The Senate Torture Report has now been released. Much of what it says echoes what many of us have thought all along: that torture is wrong and inconsistent with the ideals of the United States as well as treaties and conventions to which it is signatory; that torture is ineffective in obtaining intelligence, and that the agencies using torture were lying to the rest of the government.
The report has graphic and horrifying details. It’s never been necessary to know those details in order to know that torture is wrong, but the coverups make it necessary to lay them out for all to see. This is what our government did, and we must see that it never does again.
We probably won’t write much more on this. Our expertise, and our ability to provide new information, is not in these areas. We note that contractors played a part in developing and applying torture methods; this is inevitable in the continuing expansion of contracting-out government functions that also is a problem in parts of the government dealing with nuclear weapons.
Others are analyzing and commenting on the report more capably than we can. Releasing this executive summary, and eventually the entire 6000-page report is a part of what we need to do to come to terms with the unconscionable things that were done in our names.
The Torture Report Executive Summary (pdf; takes some time to load)
CIA Saved Lives. This is a website “created by a group of former CIA officials with hundreds of years of combined service. They all have first-hand knowledge that the CIA’s interrogation program was authorized, legal and effective. They also have in common that during its 5+ year investigation, the SSCI did not bother to contact them and seek their views.” The documents on the website are consistent with that description. However, I am always wary of websites that do not name the people responsible for them. Update (December 10, 2014): The New York Times:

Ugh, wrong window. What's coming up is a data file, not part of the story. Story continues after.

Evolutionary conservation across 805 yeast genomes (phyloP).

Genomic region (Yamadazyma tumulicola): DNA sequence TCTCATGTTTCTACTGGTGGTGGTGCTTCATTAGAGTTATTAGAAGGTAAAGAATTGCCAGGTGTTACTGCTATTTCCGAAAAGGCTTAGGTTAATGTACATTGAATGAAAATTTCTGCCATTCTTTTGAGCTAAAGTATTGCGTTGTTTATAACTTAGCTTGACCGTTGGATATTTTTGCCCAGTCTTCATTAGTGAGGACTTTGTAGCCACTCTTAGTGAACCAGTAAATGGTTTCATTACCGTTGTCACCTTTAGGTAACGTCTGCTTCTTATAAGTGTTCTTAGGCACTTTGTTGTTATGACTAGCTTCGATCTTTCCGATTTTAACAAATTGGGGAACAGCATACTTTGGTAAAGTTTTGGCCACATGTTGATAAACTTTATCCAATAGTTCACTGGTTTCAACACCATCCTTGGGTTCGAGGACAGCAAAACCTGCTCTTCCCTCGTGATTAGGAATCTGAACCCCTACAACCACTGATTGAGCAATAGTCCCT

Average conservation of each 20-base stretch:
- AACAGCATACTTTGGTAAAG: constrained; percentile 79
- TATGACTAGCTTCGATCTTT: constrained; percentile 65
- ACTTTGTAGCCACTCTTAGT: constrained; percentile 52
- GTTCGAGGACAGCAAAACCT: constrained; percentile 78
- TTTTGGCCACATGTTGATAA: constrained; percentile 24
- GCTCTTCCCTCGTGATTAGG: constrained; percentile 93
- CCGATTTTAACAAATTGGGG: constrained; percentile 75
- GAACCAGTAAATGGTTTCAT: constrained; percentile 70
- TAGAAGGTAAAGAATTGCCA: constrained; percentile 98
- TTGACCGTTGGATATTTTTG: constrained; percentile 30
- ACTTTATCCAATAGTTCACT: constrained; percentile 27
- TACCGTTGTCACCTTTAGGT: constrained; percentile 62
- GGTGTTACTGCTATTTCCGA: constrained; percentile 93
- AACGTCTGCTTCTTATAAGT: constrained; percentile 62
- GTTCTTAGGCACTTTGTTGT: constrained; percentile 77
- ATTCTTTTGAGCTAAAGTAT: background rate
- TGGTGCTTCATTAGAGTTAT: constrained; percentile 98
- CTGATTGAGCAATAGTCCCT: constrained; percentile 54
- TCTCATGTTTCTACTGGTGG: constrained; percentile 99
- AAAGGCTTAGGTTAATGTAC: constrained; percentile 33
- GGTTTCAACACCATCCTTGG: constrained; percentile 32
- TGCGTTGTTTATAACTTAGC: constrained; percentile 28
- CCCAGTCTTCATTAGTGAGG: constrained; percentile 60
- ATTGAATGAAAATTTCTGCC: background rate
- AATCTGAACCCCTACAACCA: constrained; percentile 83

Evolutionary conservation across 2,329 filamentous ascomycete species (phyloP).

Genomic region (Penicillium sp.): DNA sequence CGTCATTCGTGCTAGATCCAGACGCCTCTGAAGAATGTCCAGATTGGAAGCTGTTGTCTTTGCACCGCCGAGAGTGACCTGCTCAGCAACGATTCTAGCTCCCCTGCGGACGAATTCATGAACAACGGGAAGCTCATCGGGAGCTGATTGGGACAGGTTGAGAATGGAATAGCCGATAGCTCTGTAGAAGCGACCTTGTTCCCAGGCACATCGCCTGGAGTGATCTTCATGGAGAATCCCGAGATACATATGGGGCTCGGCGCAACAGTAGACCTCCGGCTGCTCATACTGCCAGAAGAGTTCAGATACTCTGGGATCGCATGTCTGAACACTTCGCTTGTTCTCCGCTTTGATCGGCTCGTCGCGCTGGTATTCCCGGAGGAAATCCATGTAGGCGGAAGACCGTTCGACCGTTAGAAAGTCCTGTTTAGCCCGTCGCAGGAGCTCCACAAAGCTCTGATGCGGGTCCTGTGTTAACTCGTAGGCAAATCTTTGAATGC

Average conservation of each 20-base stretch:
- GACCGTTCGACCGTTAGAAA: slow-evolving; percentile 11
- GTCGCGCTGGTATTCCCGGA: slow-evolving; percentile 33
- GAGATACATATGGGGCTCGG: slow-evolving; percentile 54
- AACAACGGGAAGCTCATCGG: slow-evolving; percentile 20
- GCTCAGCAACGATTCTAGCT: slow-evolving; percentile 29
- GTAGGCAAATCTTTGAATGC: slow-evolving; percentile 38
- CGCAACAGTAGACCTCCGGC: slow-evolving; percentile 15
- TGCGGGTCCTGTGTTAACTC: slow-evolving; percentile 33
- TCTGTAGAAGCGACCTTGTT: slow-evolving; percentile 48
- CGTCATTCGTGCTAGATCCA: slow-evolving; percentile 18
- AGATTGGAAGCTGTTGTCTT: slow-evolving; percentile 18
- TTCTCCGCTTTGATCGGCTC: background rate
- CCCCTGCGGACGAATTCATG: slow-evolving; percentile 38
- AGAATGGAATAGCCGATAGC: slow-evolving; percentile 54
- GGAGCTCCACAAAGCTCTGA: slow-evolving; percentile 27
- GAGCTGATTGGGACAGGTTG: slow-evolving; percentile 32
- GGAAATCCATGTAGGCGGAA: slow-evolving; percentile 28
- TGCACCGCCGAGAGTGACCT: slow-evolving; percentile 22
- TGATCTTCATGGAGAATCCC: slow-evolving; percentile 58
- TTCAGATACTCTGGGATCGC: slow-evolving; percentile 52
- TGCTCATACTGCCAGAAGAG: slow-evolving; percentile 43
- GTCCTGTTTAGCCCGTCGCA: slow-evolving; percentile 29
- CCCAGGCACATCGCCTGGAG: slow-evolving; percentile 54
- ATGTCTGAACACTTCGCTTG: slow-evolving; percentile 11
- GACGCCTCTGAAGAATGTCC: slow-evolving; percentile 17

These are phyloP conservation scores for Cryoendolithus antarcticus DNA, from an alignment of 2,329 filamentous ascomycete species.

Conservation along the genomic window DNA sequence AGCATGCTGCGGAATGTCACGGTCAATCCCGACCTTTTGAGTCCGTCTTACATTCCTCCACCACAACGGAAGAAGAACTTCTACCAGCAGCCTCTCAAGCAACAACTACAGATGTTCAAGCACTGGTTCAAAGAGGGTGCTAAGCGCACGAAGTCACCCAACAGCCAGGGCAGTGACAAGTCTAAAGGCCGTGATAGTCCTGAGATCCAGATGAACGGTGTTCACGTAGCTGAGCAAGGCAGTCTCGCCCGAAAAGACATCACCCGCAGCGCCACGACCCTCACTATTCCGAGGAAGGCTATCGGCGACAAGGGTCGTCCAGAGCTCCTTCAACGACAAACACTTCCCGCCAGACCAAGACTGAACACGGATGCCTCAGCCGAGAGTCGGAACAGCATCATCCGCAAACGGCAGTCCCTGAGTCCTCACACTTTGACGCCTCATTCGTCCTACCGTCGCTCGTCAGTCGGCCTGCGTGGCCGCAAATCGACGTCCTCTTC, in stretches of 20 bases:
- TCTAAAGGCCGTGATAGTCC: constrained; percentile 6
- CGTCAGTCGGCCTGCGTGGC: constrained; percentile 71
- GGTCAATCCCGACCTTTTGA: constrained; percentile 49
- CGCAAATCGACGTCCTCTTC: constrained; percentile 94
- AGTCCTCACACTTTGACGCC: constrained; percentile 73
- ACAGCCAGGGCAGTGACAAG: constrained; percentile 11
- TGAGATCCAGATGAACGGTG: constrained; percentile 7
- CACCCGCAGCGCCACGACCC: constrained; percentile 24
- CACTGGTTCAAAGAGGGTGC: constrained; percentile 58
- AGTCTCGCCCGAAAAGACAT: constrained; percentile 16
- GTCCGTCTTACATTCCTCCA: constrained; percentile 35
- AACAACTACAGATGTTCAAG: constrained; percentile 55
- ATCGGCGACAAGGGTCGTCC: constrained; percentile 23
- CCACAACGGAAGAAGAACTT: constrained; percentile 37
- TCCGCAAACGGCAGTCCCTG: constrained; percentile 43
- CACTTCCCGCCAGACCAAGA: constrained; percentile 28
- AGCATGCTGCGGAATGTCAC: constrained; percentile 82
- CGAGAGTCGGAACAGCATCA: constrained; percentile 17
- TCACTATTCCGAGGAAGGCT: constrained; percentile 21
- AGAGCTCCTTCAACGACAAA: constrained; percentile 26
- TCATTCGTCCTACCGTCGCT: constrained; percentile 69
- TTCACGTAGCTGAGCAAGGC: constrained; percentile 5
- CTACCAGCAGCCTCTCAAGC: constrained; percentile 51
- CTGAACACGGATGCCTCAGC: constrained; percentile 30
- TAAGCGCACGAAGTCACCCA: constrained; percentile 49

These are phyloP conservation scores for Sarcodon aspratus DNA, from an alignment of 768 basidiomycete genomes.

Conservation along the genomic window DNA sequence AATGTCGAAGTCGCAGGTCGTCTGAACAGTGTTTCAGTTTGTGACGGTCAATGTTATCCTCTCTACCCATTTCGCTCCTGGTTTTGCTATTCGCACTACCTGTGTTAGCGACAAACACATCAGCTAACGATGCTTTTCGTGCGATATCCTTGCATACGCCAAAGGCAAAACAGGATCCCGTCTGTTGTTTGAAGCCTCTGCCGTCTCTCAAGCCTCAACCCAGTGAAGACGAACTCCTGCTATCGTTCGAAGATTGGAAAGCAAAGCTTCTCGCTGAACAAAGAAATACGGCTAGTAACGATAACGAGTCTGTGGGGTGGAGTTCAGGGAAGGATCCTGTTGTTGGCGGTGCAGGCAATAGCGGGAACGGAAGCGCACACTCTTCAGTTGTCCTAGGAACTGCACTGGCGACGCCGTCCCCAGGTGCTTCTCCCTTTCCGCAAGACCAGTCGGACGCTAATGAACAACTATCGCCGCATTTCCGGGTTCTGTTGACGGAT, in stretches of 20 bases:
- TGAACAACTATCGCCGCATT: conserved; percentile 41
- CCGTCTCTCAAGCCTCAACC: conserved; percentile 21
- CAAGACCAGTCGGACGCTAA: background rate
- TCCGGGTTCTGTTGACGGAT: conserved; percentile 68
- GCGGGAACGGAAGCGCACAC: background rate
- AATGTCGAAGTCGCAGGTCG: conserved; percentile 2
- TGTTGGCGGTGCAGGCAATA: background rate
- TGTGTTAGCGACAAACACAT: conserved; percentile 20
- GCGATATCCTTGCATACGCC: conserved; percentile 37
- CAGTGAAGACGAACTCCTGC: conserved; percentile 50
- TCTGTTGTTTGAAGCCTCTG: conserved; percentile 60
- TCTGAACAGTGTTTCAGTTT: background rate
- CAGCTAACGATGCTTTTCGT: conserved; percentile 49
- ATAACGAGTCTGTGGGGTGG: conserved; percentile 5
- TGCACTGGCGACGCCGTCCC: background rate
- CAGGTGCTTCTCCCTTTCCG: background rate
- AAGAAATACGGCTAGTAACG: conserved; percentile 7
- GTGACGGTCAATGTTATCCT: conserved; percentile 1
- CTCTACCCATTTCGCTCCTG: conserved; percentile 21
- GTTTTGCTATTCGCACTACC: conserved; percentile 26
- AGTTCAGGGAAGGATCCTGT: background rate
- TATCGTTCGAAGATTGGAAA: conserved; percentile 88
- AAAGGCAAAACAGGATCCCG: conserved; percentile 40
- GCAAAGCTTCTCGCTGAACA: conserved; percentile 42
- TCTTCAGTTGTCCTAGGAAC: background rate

The ciasavedlives.com website was organized by Bill Harlow, the C.I.A.’s director of public affairs from 1997 to 2004, who still acts as a spokesman for George J. Tenet, the C.I.A. director when the interrogation program began.
The New York Times and Washington Post both have multiple articles on the report, and undoubtedly will continue to produce more.
Decoding the secret black sites, which are referred to by colors in the report, but are fairly transparent.
David Ignatius makes the very valuable point that countries must reconsider great wrongs that they have done.
One of the arguments against releasing the report was that it would betray the countries that had cooperated with the United States by hosting “black” sites. That doesn’t seem to be happening.
I am seeing some themes that may fit with our concerns here at Nuclear Diner more closely than I thought when I wrote the paragraphs above. So we may do some writing about them after all, but it will be after some thought.by